• conservation;
  • nature;
  • Canadian cities;
  • networks;
  • space;
  • policing;
  • Ottawa;
  • Calgary;
  • Toronto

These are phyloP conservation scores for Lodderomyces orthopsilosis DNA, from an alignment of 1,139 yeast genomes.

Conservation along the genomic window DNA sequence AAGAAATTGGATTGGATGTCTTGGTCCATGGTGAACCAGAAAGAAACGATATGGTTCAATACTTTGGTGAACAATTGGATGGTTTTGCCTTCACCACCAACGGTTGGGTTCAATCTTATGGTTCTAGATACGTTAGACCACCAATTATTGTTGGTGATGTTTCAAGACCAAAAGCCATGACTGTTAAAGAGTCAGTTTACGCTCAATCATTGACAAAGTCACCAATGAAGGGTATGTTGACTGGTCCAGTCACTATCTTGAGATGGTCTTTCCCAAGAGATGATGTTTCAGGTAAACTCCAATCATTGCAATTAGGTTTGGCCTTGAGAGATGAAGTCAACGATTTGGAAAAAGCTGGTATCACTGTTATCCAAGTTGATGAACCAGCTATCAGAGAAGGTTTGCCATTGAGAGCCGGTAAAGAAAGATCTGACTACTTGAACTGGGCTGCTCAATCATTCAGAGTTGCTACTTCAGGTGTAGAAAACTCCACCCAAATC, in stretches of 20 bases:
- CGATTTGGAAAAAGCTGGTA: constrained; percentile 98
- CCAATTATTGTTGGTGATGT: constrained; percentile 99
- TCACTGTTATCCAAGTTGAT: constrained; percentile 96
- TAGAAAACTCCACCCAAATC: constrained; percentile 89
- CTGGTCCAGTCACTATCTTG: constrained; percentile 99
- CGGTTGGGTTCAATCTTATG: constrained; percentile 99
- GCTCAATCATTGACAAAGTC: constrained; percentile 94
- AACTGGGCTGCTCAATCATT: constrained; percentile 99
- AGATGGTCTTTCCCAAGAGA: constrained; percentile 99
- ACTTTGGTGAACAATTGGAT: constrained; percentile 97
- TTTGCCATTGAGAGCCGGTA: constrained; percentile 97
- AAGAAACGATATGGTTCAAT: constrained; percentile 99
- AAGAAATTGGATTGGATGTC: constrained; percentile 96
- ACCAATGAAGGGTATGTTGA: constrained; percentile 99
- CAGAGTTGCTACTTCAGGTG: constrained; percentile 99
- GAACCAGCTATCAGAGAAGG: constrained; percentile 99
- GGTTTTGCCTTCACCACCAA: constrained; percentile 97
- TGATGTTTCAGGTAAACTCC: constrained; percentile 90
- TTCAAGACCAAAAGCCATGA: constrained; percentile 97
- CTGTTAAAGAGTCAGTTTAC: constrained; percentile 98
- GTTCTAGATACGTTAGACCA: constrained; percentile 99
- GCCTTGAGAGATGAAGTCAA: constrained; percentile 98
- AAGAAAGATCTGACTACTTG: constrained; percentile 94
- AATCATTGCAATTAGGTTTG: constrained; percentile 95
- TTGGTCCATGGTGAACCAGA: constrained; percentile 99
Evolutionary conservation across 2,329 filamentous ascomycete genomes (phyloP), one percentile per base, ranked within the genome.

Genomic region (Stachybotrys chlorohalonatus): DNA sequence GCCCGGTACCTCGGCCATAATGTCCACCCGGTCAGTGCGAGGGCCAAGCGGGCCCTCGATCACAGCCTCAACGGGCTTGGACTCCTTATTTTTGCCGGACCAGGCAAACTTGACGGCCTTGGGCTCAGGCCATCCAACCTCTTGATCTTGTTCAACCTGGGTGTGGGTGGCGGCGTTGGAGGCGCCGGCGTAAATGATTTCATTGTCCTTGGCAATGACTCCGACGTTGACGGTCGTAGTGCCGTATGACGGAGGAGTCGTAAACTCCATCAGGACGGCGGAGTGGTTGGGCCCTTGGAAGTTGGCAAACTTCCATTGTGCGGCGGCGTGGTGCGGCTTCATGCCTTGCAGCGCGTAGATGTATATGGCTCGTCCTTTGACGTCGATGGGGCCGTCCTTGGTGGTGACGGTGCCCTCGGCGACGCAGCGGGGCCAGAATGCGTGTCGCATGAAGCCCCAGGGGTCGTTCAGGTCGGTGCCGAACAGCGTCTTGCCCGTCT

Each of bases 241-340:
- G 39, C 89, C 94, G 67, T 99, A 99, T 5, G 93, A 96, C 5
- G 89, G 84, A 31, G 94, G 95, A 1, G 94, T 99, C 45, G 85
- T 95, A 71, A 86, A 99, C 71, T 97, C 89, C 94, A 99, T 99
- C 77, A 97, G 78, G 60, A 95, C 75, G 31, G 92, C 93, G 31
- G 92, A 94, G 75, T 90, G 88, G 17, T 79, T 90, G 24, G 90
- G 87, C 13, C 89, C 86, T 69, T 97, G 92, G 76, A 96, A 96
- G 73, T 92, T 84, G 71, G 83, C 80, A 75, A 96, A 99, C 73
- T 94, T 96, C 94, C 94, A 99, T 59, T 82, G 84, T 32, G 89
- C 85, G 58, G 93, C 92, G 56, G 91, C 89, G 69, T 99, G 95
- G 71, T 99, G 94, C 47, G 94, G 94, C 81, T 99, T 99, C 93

Drawing on the results of interviews and access to information requests, we explore conservation officer work in two urban regions in one Canadian province (Ontario). Specifically, we examine the work of the federal-level National Capital Commission (NCC) in Ottawa and the provincial-level Toronto and Region Conservation Authority (TRCA). Applying Jessop, Brenner and Jones's model of socio-spatial relations, we show how nature plays a different role in NCC and TRCA policing depending on the places their conservation officers work in, the kinds of territorial boundary maintenance in which they engage, the scaling of their activities in various jurisdictions, and the policing networks that they are part of. In assessing the place of nature in conservation officers' work, we contribute to debates about how the boundary between nature and the urban is produced through regulatory practices.